Uses of Police Data
Written by Crime Content Coordinator   
crime graph

Using a free software package, OpenOffice, neighborhood leaders with an analytic bent can make a graph of their neighborhood crime experience.  Picking up a line of data from the police crime incident table for Midvale Park, a graph like the one shown here can be created.

Read more about other examples and how to interpret them:



One use of police incident data available for each neighborhood is to produce a graph of weekly counts. This example, by Lois Pawlak, Treasurer of the Garden District NA, shows her neighborhood's year to date crime call experience.

"I made one of the charts by putting the info in Excel as you suggested. That was very easy!" Lois said.

Lois found the Garden District's line of data in the table, copied it to her clipboard and pasted it into Excel (spreadsheet software).  Then she labeled the graph, added a trendline and a title, and was done.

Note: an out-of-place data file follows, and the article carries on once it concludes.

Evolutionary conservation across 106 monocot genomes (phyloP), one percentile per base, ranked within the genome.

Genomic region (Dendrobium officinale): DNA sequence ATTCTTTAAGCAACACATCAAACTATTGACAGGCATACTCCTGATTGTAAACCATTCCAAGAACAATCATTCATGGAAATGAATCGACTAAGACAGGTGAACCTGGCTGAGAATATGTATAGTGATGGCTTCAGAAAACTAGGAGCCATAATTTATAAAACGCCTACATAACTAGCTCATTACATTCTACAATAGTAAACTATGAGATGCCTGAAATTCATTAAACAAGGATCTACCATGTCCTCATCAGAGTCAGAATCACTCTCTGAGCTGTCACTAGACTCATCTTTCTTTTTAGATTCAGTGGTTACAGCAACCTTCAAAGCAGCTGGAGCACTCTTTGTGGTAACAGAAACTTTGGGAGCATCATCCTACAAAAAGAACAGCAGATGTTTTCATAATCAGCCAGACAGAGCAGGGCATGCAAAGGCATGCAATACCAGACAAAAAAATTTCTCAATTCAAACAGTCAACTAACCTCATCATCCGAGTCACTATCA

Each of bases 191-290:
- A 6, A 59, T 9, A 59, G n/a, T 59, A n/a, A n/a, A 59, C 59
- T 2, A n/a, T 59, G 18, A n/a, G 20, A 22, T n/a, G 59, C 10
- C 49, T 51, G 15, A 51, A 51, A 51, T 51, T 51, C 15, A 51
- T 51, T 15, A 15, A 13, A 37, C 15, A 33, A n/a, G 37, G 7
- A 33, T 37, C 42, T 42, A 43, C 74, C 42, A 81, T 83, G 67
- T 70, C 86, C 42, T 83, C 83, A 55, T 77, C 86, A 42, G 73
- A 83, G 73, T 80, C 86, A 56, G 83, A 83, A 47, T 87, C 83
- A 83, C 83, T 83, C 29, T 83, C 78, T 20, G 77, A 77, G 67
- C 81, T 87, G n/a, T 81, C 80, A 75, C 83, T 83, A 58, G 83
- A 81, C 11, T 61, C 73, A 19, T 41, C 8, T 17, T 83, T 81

The graph shows the week to week ups and downs of crime incident counts, which average about 31 per week.  The spike in the ninth week is followed by a return to 'normal' levels. The overall impression is that crime incident levels are much the same from the beginning of the year to the most recent week.

Peter Howell graph


Some folks may not have the Excel spreadsheet program available to them.

This example was created using Google Docs which is a free program available over the internet.

Users can create a spreadsheet, paste in data and create a chart like this example.

Last Updated ( Sunday, 09 November 2008 )
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